Another factor in my uncharacteristic reticence was the fact that my own opposition to going to war with Iraq was muted. At a recent dinner with two close friends, I had said I was 60–40 against initiating a war. My opposition was not stronger because of my assumption (derived from the available intelligence) that Iraq possessed both biological and chemical weapons. I also believed that if we went to war we would go about it in a way reminiscent of how we had waged the previous war with Iraq—that is, only with considerable international and domestic backing and only with enough troops and sensible plans. Had I known then what I know now, namely, that there were no weapons of mass destruction and that the intervention would be carried out with a marked absence of good judgment and competence, I would have been inalterably opposed. Still, even then, I leaned against proceeding.

I am hardly the first U.S. official ever to be in a position of disagreeing with his bosses, and I will not be the last. Dissent is as American as cherry pie. This country was born of dissent (the Revolutionary War), defined by it (the Civil War) and changed profoundly by it. The labor, suffrage and civil-rights movements, as well as the anti-Vietnam protests, were all transformative American experiences. Dissent has been hailed as noble and necessary by our leaders. None other than President Dwight Eisenhower said that Americans should "never confuse honest dissent with disloyal subversion." Former senator J. William Fulbright declared, "In a democracy, dissent is an act of faith."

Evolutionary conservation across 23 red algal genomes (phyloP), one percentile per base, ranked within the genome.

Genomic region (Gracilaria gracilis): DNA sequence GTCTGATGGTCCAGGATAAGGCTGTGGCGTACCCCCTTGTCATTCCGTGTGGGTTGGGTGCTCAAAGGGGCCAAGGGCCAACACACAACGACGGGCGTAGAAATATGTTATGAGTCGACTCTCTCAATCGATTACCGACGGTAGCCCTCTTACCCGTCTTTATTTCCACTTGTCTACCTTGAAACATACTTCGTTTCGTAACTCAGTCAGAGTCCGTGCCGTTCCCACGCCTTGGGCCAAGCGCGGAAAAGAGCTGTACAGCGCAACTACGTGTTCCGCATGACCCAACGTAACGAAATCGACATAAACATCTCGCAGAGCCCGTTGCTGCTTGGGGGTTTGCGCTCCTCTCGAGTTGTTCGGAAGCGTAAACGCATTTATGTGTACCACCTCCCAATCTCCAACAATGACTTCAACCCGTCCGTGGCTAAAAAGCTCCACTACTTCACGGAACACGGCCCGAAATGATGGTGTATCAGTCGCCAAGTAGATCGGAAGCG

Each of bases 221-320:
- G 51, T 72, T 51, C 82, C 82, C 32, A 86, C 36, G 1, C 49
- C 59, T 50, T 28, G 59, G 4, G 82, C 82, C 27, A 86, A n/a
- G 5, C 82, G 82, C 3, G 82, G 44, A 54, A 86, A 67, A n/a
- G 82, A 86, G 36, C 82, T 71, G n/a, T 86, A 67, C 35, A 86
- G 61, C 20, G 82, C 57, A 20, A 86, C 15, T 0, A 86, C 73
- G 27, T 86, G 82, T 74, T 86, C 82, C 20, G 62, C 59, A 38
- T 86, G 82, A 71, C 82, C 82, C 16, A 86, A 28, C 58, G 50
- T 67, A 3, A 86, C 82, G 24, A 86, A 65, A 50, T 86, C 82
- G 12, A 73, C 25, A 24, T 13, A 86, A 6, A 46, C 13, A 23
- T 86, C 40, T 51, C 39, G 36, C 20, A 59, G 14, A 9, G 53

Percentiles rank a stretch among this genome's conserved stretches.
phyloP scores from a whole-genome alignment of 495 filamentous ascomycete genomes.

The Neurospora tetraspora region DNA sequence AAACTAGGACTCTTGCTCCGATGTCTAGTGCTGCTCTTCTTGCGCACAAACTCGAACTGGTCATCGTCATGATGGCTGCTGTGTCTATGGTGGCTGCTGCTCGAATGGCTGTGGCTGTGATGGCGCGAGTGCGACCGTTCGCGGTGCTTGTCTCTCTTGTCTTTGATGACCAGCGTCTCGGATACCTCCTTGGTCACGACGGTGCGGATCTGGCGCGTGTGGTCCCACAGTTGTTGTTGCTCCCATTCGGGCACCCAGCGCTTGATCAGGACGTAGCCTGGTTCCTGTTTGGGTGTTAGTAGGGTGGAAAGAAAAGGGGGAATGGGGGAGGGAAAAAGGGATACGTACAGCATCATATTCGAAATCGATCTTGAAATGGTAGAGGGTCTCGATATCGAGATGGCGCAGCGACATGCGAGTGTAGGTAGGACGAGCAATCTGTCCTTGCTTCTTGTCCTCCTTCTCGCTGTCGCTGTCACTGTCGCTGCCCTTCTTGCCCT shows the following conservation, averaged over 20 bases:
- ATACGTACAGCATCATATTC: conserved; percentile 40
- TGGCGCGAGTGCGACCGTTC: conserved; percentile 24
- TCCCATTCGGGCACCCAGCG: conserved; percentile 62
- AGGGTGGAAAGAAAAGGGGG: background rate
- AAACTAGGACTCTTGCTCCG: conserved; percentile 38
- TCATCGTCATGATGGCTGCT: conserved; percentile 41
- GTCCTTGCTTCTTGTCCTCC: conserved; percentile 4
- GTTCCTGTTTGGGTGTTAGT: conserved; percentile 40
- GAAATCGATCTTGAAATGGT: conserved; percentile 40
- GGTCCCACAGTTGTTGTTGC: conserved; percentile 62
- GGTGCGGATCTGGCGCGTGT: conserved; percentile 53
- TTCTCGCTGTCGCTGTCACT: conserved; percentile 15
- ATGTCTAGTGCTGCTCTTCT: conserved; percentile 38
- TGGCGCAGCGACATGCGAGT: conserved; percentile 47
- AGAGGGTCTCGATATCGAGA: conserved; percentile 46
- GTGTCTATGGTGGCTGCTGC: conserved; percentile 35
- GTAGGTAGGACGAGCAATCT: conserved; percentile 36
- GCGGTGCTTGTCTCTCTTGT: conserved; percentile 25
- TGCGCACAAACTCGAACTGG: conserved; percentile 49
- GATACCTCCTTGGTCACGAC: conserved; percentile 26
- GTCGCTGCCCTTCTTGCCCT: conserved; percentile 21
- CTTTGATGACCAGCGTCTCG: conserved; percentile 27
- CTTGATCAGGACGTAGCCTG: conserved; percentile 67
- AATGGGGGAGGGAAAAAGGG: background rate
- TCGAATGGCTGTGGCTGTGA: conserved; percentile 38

This is all well and good, but in my experience, dissent tends to be more honored in the abstract than in practice. Joseph Heller captures this reality all too well in his wicked 1979 political novel "Good as Gold," in which Ralph, a presidential aide, tells a job applicant, "This President doesn't want yes-men. What we want are independent men of integrity who will agree with all our decisions after we make them."

Dissent is difficult. It can constitute a real dilemma for the person who disagrees. On one hand, you owe it to your conscience and to your bosses to tell them what they need to hear rather than what they want to hear. Speaking truth to power is actually a form of loyalty. It is the best and at times only way to make sure that government (or any organization) lives up to its potential. No matter how good the advice, however, there will be times when it is resented or rejected. It may be rebuffed on the merits, or because of politics or personalities. Sometimes, smart people just see things differently. It doesn't matter.